"The scheme has been designed to be a positive investment in our athletes."
Commonwealth Games Scotland have announced a £300,000 funding pool for Scottish medalists at the multi-sport event held in Glasgow 2014.
The Medalist Reward Scheme is being used as an initiative to boost Scotland’s performance on home soil.
The scheme was first introduced at the 2010 Commonwealth Games in Delhi, aiming to reward athletes who win a Gold, Silver or Bronze medal.
Athlete’s will earn £10,000 for Gold, £5,000 for Silver and £2,500 for a Bronze medal. Money from the scheme will be allocated to individual competitors once they have retired from their respective sport. This money is to aid a period of uncertainty for many professional athletes.
A maximum of £75,000 will be paid for each sporting discipline. If it exceeds this amount then it will be shared out accordingly. The final earnings will be announced at the end of the Games.
With Scotland receiving extra funding as hosts, the amount has doubled as compared to the Games in Delhi 2010.
Speaking about the benefits of the scheme, Chairman of Commonwealth Games Scotland, Michael Cavanagh said:
“The Medallists Reward Scheme is designed to give athletes a boost at that financially uncertain time when they make the often difficult decision to give up competing in their chosen sport.”
“For some of them it can be quite difficult to make the change, and this will help them out. Sometimes it’s used if an athlete wants to retrain — we had someone after Delhi who became a personal trainer and that’s how they make a living. Other people put a deposit down on a house because they were getting married.”
The funds will be held by Commonwealth Games Scotland until retirement, and will be increased year on year in accordance with the Retail Price Index.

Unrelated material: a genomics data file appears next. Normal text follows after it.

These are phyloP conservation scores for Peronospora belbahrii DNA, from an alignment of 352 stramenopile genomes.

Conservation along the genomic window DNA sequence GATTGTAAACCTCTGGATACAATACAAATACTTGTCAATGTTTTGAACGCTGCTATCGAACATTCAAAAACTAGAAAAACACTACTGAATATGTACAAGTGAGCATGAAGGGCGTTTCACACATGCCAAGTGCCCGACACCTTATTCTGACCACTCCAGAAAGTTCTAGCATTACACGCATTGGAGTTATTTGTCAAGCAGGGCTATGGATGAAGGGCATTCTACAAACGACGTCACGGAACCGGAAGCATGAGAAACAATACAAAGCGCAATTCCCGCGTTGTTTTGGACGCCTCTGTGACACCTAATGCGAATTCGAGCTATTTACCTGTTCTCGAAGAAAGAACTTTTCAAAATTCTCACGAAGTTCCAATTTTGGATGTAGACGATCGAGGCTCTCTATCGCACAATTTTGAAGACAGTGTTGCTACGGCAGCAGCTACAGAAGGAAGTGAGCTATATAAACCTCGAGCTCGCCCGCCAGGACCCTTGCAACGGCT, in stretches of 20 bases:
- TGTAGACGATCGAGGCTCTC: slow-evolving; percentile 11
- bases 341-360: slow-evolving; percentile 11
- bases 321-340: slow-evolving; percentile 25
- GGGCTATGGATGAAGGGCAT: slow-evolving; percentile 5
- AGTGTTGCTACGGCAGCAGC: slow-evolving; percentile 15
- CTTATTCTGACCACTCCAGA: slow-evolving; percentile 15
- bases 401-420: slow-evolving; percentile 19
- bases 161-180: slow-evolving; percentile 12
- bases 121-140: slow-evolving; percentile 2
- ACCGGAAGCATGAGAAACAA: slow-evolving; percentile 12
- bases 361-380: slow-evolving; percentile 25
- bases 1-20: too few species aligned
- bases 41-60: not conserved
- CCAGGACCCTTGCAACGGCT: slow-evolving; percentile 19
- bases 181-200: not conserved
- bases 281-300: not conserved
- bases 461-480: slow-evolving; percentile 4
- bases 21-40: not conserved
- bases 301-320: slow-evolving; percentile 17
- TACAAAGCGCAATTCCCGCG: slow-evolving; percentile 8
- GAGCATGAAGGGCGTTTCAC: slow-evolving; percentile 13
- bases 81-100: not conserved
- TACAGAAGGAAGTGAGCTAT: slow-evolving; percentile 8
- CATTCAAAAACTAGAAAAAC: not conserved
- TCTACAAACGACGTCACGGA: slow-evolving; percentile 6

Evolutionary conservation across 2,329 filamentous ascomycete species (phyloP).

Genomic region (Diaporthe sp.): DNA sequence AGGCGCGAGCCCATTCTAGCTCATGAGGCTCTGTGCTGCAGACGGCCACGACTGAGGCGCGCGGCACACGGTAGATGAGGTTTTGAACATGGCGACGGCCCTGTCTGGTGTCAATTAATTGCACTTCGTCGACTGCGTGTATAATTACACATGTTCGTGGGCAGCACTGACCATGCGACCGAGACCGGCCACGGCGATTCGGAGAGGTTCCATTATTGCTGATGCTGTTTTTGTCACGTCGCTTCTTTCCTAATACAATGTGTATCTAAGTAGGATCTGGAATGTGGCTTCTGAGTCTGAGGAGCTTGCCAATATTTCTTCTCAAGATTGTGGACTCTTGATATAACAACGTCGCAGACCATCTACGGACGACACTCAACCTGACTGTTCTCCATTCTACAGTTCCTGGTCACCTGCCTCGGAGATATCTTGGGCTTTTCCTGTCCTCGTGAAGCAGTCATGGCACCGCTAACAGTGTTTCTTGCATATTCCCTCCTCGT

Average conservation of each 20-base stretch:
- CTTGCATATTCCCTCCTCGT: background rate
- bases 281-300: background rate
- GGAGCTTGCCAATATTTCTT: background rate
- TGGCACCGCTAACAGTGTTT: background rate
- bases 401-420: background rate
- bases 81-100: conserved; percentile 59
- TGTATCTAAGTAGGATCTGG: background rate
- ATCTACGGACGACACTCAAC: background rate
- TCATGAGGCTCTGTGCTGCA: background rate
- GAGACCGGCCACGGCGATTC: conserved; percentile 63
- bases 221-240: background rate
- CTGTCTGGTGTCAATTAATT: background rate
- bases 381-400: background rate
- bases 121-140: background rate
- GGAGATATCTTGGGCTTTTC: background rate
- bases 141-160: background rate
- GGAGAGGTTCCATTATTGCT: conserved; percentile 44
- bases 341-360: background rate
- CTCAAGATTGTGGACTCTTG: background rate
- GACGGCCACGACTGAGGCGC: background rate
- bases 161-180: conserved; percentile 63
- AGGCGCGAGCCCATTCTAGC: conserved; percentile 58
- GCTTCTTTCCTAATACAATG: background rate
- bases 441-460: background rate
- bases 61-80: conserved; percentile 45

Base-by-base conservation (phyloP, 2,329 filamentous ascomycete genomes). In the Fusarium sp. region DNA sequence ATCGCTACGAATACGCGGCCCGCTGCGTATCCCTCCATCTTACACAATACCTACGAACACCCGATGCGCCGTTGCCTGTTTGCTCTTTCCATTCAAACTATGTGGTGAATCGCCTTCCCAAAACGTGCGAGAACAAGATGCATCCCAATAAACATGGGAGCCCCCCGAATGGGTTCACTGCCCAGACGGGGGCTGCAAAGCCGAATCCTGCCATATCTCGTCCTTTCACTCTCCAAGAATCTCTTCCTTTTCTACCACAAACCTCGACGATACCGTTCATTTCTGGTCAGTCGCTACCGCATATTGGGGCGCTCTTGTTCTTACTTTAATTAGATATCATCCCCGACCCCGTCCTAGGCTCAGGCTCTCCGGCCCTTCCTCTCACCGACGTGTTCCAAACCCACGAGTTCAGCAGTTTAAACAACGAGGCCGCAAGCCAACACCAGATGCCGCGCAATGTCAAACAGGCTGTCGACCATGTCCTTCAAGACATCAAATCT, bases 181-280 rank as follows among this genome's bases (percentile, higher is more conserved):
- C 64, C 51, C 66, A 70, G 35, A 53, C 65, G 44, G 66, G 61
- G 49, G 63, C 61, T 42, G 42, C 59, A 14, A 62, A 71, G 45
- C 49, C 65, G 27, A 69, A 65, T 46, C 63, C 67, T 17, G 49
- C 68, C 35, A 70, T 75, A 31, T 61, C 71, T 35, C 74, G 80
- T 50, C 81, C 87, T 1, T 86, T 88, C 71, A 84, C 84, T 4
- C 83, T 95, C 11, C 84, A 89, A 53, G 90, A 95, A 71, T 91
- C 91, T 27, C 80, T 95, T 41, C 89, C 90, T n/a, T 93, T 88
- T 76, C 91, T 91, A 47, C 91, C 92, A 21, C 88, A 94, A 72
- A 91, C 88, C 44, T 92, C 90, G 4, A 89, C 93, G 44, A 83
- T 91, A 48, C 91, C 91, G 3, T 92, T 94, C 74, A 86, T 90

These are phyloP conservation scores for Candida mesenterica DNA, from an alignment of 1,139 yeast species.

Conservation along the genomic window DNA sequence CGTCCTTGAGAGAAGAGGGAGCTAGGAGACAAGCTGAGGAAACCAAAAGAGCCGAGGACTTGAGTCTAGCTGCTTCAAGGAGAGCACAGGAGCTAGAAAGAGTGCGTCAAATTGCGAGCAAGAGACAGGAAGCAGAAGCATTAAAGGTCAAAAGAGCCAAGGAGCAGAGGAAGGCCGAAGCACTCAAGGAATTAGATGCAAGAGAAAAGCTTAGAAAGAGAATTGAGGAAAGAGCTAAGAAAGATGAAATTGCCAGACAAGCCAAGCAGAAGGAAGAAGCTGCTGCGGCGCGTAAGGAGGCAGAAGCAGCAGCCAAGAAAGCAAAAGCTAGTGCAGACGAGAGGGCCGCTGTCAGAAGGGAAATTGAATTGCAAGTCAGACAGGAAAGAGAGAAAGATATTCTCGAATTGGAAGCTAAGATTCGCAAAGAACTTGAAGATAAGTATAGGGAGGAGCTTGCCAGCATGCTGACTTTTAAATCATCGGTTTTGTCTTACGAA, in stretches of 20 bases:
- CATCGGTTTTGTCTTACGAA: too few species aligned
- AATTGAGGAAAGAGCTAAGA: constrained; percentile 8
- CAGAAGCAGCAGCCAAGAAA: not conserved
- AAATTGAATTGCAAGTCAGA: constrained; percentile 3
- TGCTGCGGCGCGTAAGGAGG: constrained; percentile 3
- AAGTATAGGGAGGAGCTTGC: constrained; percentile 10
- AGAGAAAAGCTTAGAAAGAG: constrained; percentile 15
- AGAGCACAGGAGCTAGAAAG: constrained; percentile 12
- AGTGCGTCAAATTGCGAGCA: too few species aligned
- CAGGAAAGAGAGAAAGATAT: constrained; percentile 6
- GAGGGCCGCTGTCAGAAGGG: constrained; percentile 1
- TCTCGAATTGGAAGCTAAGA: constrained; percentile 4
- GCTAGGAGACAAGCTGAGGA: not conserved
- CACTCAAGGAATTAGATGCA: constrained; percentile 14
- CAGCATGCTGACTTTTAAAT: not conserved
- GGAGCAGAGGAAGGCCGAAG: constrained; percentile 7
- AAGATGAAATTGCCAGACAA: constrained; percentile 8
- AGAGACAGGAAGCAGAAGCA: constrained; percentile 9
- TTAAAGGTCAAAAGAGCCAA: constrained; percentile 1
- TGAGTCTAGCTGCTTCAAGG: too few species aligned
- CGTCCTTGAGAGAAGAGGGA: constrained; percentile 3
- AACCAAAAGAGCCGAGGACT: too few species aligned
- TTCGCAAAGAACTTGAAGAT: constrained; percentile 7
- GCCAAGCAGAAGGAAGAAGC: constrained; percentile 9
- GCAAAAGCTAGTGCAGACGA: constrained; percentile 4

The money maybe paid sooner in sports where the retirement age is higher, such as bowls or shooting, but as part of the criteria, one Commonwealth cycle must have passed.
Questions are often asked about whether athletes need financial incentives to compete and win at the highest level. Some will argue that it degrades the Commonwealth Games, an event that already, from time to time, struggles with its reputation.
As the money will only be given after retirement, many believe it is being used responsibly in a period of uncertainty for most professional athletes.
“The scheme has been designed to be a positive investment in our athletes that is affordable, fair and equitable across all 17 sports on the Glasgow 2014 programme.” Cavanagh added.
Incentives at the top level of sport are not uncommon, and not without dividing opinion.In the recent 2014 FIFA World Cup, Cameroon were threatening not to go to Brazil in a dispute over wages.
Although football is a far more lucrative sport, it still surprises many that players are paid so much to have the honour of representing their country.
Scotland is not the only nation to have introduced the scheme, with Ghana launching a similar initiative and the USA spending millions on their athletes in the Olympic Games.
With thousands of athletes taking part in the Games, Scotland will be hoping that this initiative will not just act as an incentive, but to help the Scottish athletes to bigger and better things in the future.
Athletes who manage to dominate the world stage, such as Usain Bolt, can rake in huge commercial deals, but for many, this simply isn’t the reality of elite sport.
Double Commonwealth Games Gold medallist David Carry, paid tribute to the scheme saying:
“Funds from the Medallists Reward Scheme really helped me when I stopped competing and it’s fantastic to see it being announced again for Team Scotland medallists at Glasgow 2014.”
Someone who will certainly be feeling the benefit of the initiative is young swimmer Ross Murdoch. The 19 year-old has been somewhat of a Scottish sensation at this year’s Games.
Having won a Gold and Bronze medal at Glasgow, Ross will already have a significant retirement fund to his name.
For any young aspiring athlete, it’s a big motivating factor to know that one day all their hard work and sacrifices will pay off.
This is an initiative that surely seems to be working for the Scot’s as they remain on track for one of their best ever medal hauls.
With thirteen Golds and thirty-three medals so far, Team Scotland have already bettered the eleven Golds and twenty-nine medals they achieved in Melbourne, eight years ago.
Scotland are on course to beat their best ever medal haul of thirty-three, achieved at the Edinburgh Games in 1986.